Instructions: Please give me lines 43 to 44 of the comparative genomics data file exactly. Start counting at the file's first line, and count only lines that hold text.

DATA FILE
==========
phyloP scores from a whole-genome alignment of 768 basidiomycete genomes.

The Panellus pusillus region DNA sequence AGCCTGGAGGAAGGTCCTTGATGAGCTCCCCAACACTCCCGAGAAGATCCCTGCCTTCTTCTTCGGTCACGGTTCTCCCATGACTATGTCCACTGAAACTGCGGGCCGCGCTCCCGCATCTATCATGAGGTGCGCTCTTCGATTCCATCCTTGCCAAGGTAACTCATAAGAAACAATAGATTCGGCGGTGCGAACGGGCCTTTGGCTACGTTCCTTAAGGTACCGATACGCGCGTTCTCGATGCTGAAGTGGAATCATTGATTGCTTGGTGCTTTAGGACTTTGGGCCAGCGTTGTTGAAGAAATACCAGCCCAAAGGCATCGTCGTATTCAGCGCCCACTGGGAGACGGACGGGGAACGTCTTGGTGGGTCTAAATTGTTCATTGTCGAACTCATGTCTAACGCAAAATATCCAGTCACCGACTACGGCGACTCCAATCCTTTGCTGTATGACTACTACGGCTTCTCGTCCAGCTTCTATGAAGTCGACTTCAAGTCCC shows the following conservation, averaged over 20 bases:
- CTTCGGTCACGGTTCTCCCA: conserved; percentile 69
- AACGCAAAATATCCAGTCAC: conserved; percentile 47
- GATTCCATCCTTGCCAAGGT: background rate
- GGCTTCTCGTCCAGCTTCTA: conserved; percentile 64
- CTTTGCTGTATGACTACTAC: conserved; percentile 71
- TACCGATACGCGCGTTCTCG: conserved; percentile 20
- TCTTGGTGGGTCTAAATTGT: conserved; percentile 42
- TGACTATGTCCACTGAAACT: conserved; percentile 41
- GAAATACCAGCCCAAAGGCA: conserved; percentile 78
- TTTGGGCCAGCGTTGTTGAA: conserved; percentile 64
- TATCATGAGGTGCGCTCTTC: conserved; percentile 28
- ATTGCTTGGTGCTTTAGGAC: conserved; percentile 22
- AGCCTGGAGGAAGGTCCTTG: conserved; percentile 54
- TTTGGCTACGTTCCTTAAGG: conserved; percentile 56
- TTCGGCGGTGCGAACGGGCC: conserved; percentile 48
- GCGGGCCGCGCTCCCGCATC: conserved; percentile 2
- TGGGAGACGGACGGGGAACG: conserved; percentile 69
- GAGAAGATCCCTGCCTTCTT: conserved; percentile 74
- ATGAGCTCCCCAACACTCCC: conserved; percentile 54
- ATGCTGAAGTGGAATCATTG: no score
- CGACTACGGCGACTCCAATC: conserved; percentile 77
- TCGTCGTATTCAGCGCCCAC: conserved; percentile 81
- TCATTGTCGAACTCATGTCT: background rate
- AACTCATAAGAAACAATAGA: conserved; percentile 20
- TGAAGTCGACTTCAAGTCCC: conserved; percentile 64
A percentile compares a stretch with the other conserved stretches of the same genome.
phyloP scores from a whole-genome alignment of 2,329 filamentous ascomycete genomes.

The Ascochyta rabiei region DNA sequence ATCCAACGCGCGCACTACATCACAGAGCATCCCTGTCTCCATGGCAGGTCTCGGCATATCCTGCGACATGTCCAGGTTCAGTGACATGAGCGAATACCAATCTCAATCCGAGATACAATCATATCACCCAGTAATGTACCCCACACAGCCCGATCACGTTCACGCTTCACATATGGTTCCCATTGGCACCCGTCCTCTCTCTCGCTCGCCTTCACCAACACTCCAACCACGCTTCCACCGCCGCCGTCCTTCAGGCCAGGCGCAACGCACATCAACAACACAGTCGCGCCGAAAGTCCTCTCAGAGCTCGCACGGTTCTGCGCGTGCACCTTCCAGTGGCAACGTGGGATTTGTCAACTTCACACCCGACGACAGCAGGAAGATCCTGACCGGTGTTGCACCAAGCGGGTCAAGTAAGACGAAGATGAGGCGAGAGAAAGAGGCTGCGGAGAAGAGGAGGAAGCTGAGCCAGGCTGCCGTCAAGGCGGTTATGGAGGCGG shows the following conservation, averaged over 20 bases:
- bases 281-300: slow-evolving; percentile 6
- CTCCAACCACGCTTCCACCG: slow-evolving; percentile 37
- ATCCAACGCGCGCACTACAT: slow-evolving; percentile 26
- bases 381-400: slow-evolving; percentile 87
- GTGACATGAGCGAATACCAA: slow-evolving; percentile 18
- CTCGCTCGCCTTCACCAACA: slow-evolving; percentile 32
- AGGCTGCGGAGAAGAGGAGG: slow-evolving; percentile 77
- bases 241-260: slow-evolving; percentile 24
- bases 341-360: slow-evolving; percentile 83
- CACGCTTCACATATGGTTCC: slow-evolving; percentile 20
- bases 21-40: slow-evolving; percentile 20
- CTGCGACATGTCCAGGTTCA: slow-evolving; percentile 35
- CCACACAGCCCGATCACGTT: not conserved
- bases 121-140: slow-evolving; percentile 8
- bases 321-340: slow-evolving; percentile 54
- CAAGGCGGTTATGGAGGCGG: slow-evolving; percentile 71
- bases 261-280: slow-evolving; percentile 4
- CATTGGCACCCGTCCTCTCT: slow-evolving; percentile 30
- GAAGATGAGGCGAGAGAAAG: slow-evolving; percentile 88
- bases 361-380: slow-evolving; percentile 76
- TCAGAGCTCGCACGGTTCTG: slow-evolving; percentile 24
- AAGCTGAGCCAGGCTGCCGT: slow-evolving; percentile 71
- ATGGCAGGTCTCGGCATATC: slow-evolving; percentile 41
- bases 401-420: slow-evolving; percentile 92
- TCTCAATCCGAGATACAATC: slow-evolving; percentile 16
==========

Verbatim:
- CCACACAGCCCGATCACGTT: not conserved
- bases 121-140: slow-evolving; percentile 8